For this reason the language seems to stress your relationship to the person you are speaking about rather than compartmentalizing things. While it lacks some grammatical terms which English has, it compensates by establishing a context first so that such words are not necessary. In English we might say, “I’m going home” and be understood. A Korean might mention having to do chores or something similar and then simply say ‘home-go’ and be understood; the situation makes it clear who is doing it. English speakers might concede that our insistence on pronouns often belabors the obvious; when we say “I’m hungry” in a sense it’s silly to specify myself—I cannot feel your stomach.
Early Koreans wrote their words using Chinese characters, but around 1446 scholars under the famous King Sejeong created a writing system for Korean more or less ex nihilo. It is one of the only true alphabetic writing systems in Asia, and Koreans are justifiably proud of their efficient and phonetic Hangul. It is not difficult to learn even for the lazy, and the written words are mercifully lacking in the exceptions and silent letters that English has. Many Korean scholars of the time snobbishly thought that Hangul was too easy to learn, even for mere women, and that Chinese was a more sophisticated system. Though Koreans can lay it on thick about how scientific and fantastic Hangul is until your eyes roll, it was actually not widely used until the 19th-century Christian missionaries employed it. Though it is terrible at representing English words despite Korean claims (lacking b/v and p/f distinctions and th and sh entirely), it is excellent at representing Korean ones.
Korean and Japanese writing is unrelated, though both make some use of Chinese characters. The old Korean scripts run vertically, but modern Korean runs left to right and uses most western punctuation and emoticons. Hangul is very different from Chinese in that the latter uses characters to mean words or sometimes word-parts, whereas Hangul is a true alphabet. This may not seem so at first appearance as Hangul characters are usually grouped in triangular chunks of threes, but in theory those characters can be arranged in any combination to make syllables or words.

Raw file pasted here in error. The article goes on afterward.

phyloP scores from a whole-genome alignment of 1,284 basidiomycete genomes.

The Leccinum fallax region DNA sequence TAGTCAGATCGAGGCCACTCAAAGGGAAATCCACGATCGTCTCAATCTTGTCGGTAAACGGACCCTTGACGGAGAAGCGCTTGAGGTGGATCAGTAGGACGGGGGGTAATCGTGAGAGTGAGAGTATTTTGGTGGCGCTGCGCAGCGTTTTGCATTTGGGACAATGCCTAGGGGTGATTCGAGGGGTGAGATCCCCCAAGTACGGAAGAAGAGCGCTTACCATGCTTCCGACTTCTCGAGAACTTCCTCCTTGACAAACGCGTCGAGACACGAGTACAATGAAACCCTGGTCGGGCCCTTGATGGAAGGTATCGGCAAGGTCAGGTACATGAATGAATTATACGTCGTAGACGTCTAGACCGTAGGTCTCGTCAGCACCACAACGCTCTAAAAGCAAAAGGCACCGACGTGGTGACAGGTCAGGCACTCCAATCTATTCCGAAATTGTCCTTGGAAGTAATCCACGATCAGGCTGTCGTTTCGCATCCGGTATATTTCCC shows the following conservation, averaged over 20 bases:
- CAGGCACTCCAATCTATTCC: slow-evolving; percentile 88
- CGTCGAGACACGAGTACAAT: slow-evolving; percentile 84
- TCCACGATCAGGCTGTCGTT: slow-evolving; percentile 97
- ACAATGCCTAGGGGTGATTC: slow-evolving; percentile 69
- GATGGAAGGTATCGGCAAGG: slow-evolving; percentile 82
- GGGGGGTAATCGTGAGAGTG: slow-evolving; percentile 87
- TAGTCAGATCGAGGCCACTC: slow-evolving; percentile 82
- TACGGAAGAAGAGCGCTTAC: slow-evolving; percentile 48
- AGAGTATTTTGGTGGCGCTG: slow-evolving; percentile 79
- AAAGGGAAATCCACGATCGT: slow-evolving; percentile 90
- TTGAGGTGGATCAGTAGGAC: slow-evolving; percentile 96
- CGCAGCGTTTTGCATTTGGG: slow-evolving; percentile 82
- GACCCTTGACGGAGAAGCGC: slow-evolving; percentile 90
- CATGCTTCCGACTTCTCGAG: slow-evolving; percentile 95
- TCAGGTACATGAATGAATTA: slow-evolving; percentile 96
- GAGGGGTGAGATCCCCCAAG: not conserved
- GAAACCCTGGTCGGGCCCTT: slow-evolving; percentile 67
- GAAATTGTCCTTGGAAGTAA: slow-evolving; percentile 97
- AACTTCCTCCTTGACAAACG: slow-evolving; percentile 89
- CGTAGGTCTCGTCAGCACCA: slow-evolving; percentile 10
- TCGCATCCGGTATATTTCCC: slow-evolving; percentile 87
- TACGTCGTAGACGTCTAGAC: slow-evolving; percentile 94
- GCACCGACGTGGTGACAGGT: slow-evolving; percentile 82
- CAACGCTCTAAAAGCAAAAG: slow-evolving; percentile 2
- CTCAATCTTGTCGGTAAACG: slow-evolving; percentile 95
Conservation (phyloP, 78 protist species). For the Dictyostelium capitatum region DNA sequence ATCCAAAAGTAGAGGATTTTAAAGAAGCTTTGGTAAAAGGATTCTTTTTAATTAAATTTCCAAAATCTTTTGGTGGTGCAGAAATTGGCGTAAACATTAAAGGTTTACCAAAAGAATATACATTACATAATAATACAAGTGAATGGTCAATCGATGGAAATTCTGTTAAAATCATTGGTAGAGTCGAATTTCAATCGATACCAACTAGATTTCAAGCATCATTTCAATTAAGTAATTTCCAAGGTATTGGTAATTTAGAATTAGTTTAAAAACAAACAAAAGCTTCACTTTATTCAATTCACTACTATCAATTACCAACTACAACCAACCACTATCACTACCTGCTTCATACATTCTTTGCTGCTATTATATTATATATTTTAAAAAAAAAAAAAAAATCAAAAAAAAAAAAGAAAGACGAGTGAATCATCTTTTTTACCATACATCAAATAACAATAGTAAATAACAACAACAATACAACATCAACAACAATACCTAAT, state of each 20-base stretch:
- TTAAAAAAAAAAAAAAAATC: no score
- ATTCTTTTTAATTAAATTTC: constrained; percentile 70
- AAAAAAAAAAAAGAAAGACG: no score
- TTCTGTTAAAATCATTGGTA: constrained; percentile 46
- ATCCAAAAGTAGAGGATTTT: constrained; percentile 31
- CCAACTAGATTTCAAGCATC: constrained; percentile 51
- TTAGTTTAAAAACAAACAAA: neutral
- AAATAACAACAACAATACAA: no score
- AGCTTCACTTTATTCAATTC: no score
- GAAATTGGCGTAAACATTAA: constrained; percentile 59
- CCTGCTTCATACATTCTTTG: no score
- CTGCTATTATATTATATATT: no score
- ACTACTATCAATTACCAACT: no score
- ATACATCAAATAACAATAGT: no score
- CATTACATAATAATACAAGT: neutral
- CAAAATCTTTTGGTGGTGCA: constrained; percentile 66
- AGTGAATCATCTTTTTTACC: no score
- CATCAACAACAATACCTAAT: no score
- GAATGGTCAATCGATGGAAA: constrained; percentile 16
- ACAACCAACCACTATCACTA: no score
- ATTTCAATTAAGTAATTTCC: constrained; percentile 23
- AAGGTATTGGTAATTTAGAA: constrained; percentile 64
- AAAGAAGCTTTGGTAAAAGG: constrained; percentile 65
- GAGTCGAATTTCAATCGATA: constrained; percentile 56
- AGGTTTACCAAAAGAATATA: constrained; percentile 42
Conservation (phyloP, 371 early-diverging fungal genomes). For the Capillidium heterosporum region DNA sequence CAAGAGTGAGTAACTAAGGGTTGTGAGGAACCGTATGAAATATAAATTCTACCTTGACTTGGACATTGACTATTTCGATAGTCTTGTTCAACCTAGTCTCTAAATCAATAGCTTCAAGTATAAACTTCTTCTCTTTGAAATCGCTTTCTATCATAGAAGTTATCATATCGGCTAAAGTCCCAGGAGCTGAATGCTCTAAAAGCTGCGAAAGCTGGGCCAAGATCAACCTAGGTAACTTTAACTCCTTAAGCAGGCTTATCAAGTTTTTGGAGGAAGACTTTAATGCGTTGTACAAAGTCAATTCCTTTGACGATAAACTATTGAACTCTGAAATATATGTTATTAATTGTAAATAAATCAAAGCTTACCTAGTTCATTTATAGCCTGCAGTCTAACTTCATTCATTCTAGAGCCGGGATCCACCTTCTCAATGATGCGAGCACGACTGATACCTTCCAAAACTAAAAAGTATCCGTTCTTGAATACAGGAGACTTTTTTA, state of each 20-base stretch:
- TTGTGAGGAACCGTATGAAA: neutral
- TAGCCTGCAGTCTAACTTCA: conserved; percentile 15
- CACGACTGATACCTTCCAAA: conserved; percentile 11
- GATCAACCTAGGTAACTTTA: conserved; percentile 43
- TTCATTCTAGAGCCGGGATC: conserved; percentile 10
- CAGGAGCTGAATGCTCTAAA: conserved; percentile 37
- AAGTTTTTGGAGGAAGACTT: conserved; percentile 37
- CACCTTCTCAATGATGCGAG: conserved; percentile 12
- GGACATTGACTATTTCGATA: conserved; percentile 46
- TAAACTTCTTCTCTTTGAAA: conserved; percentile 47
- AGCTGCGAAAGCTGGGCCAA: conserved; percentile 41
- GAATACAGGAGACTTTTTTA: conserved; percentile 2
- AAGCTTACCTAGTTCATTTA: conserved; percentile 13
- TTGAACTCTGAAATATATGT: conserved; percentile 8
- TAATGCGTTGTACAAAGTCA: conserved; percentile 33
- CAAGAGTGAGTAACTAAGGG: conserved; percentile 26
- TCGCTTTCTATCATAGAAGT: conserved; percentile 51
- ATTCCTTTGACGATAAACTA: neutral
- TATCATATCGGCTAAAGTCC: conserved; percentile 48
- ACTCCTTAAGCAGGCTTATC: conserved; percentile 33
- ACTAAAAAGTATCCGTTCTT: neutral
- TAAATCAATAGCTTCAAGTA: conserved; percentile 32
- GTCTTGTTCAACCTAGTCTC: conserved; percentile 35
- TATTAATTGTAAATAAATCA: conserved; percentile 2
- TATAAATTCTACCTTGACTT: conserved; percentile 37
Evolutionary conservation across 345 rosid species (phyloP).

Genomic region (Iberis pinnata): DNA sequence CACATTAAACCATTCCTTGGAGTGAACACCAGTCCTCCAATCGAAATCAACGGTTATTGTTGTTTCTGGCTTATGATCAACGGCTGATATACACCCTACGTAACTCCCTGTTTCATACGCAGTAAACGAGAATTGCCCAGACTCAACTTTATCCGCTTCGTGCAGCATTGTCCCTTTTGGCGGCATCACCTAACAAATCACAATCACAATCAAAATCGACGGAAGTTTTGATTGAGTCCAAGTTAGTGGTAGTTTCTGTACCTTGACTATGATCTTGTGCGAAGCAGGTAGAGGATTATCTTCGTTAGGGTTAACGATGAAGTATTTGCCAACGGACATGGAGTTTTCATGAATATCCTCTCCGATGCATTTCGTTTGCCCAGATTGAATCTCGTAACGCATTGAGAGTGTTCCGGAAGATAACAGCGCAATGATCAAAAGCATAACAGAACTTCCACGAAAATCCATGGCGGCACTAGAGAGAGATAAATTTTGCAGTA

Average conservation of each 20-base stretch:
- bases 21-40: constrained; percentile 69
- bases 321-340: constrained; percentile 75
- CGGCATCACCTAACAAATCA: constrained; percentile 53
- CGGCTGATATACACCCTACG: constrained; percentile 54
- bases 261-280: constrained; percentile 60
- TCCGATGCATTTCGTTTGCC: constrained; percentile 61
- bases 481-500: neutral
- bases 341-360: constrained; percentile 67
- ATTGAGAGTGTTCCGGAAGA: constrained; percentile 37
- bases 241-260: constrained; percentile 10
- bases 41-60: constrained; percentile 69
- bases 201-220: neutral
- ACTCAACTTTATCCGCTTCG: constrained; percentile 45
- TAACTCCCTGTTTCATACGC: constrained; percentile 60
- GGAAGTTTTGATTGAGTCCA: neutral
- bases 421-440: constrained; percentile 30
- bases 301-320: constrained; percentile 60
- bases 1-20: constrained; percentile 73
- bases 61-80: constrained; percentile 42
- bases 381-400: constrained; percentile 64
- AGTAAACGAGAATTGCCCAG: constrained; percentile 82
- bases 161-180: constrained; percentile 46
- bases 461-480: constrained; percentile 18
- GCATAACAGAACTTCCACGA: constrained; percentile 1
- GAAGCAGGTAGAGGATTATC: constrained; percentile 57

I learned Hangul by noticing that the characters slightly resemble the shape your lips make when you say them. Modern Korean writing does borrow from English, though, in its left-to-right arrangement and in the punctuation marks (older books have vertical letters). One other nice thing about Korean is that, unlike languages such as Vietnamese, you do not have to worry about tones. And unlike English, all syllables are unaccented— that is, they are equal in volume. You need to remember this so that you are understood. It is our natural tendency to emphasize the first or second syllable in words, and that accenting will confuse Koreans. English says “We went to-the beach,” saying some words slowly and others very quickly, but Korean does not so much; it is not a stress-timed language the way English is.
The standard form of Korean is the Seoul dialect. There are many regional variants and a certain social stigma attached to using them. As a beginning speaker, you do not need to worry about this as the dialects are mutually intelligible, although Koreans do complain that Jeju dialect is difficult to make out, and refugees from the North are also said to have an antiquated and strange vocabulary and pronunciation. I first lived in Busan and my wife is from there, and so my Korean has lots of Gyeongsang dialect expressions. You should know when something is not standard, but Koreans often find it endearing when foreigners use dialect, particularly if they are from that area of the country. As you are not a Korean, social distinctions of dialect will not apply to you.
Many learn-to-speak Korean books are outright garbage, and either teach stilted forms already archaic during the Korean War, or they simply list complex translations of phrases without teaching any grammar. Some of the university texts are better. Roadmap to Korean by Richard Harris is very good. Pick up phrases from students or friends. Look at some internet learning sites such as Learn-Korean.net, for a start; or watch the cheesy but light Let’s Speak Korean show on Arirang TV, which is also available on YouTube. If you are very serious about language there are free or highly subsidized classes for foreigners such as YMCA courses.
Try to take what I say with a sense of humor and a grain of salt, and realize that I complain with some affection and dry humor. You are going to meet a lot more people when you live and travel abroad than in your home town, local and foreign; some will be kind and a few will be mean or difficult.